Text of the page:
The azimuth-moveout (AMO) operator, unlike the dip-moveout (DMO) operator, has a 3D structure in homogeneous isotropic media, with an out-of-plane (crossline) component. In general, this component is concave downward, giving the operator an overall skewed-saddle shape. The AMO operator, necessary for azimuth correction only, is typically smaller in size than conventional DMO operators, which corresponds to purely offset correction to zero offset. When velocity varies vertically, the operator shape changes depending on the degree of velocity variation. The general shape of the operator, however, remains saddlelike. In fact, for smooth velocity increases with depth, similar to those found in the Gulf of Mexico, the v(z) AMO operator does not differ much from its homogeneous counterpart. In this case, the residual AMO operator, constructed by cascading a forward homogeneous AMO operator with an inverse v(z) one, is extremely small, which suggests that the impact of such v(z) variations on the AMO operator is generally small. Complex vertical velocity variations, on the other hand, result in more complicated AMO operators that include, among other things, triplications at moderate angles. Regardless of the complexity of the model, the v(z) operator has the same first-order behavior as its homogeneous counterpart. As a result, for small dip angles the homogeneous AMO, as a tool for partial stacking, often enhances the image. Moderate to steep dips in complex v(z) media requires the application of an algorithm that honors such velocity variations.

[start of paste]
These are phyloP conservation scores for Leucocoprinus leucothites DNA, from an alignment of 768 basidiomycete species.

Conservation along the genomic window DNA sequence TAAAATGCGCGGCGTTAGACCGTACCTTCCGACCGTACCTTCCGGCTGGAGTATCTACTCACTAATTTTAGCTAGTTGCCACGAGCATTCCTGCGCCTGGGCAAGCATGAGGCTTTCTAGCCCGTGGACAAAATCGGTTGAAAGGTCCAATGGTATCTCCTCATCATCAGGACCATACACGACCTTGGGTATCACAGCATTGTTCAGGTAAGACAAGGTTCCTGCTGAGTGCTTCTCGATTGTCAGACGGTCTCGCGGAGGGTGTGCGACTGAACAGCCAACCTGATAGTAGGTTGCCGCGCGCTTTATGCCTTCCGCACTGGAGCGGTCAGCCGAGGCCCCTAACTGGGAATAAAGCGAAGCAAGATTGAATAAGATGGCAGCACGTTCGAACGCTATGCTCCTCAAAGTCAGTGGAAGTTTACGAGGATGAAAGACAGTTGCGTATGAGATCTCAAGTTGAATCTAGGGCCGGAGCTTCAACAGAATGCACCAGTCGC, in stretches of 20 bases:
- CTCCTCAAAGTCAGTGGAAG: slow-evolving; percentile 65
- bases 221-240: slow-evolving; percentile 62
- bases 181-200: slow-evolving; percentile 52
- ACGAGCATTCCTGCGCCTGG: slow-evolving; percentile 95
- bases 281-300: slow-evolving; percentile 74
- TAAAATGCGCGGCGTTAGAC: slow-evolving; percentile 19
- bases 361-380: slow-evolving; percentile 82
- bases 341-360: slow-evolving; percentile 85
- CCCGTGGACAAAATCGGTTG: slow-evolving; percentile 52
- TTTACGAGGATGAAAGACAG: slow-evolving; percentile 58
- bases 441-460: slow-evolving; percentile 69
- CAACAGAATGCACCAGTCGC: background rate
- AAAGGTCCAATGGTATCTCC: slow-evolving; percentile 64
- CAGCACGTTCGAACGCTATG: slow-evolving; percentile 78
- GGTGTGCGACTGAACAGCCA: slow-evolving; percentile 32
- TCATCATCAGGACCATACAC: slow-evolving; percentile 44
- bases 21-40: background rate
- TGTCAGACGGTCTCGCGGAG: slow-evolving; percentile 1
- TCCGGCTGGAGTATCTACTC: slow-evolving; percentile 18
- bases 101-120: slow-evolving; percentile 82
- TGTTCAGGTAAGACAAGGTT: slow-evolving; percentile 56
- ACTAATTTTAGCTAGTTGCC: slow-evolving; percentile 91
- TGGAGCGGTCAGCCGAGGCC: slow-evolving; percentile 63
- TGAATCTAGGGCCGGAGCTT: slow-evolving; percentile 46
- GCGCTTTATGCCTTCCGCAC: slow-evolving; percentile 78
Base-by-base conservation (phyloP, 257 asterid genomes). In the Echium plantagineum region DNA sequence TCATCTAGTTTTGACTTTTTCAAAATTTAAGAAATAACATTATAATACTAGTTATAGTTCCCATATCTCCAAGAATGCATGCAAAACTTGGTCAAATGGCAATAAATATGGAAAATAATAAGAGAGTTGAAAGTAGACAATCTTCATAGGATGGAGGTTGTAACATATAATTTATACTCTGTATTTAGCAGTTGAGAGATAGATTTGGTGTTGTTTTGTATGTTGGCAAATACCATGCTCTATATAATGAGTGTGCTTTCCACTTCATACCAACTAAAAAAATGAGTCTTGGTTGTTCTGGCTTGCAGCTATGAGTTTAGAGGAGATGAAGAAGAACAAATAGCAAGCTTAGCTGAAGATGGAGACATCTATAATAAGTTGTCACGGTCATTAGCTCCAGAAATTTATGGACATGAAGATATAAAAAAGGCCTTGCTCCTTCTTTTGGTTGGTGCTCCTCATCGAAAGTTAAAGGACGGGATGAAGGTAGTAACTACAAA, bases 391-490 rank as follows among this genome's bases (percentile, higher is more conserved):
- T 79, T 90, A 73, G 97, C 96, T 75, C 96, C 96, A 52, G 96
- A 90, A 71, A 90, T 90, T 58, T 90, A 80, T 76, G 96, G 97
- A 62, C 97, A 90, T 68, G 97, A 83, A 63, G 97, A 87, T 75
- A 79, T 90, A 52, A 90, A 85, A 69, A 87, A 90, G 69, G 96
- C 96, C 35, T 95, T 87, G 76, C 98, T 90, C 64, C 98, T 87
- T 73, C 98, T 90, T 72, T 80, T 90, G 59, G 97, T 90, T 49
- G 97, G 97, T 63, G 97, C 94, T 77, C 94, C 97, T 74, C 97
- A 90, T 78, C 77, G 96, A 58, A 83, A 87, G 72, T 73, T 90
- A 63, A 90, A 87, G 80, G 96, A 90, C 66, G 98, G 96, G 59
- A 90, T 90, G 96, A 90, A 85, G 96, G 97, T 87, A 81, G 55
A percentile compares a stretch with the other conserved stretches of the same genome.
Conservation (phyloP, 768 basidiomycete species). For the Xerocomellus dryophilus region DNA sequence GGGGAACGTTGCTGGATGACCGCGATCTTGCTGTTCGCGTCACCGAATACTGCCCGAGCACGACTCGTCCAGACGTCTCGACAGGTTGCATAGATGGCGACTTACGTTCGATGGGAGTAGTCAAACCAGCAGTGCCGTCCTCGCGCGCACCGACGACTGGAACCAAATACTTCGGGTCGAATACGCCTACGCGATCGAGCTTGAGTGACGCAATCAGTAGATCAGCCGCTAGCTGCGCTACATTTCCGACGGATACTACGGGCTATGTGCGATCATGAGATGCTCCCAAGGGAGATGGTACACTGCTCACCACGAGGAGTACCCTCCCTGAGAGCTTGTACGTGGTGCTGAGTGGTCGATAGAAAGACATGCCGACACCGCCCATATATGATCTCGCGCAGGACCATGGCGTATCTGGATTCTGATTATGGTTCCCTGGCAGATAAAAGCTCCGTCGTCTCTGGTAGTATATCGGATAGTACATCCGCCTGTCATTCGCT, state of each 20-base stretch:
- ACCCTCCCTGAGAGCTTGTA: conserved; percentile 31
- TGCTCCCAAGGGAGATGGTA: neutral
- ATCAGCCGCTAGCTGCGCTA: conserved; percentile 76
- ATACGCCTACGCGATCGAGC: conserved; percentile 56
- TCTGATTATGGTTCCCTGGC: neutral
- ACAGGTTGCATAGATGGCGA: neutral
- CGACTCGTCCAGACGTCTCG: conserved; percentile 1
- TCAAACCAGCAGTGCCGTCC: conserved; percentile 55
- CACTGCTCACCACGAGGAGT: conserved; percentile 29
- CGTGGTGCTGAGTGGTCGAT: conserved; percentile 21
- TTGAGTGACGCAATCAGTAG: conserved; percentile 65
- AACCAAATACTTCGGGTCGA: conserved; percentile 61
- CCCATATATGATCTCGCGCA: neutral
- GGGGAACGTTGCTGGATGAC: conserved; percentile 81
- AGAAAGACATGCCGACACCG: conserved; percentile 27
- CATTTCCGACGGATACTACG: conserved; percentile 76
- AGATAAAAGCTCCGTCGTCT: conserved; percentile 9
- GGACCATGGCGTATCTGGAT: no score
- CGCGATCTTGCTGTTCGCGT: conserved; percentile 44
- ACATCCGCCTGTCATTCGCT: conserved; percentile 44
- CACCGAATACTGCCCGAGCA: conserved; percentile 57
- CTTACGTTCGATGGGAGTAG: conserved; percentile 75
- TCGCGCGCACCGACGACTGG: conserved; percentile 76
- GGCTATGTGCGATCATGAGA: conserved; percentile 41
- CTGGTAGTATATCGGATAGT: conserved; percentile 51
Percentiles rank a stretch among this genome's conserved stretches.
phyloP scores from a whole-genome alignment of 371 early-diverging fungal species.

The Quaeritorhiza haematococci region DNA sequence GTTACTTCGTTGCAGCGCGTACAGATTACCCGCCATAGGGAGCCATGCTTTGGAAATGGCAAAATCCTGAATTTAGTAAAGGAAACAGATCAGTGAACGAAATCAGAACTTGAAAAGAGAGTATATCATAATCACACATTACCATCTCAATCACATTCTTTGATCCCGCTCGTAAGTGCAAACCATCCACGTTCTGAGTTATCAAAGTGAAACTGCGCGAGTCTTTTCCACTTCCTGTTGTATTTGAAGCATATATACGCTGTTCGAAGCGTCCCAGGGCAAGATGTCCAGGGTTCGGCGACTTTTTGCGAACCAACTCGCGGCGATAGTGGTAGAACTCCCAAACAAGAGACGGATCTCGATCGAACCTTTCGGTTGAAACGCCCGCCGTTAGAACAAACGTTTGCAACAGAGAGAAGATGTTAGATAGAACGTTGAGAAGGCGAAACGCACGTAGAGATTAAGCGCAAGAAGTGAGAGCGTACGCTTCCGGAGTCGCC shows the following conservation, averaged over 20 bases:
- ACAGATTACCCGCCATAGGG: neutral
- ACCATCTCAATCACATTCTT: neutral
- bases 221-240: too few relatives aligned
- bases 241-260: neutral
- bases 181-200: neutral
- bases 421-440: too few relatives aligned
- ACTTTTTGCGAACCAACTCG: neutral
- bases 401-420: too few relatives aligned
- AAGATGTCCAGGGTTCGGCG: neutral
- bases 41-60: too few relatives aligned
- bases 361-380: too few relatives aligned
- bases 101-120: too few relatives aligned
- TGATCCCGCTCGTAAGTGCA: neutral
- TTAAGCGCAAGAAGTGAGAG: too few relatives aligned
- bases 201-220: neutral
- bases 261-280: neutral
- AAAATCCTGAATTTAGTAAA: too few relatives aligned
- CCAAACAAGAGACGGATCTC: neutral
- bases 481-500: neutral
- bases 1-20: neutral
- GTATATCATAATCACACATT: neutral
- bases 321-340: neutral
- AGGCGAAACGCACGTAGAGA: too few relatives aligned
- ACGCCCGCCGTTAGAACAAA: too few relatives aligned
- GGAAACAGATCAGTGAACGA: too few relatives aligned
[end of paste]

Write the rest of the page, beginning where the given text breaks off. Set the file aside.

ASJC Scopus subject areas
- Geochemistry and Petrology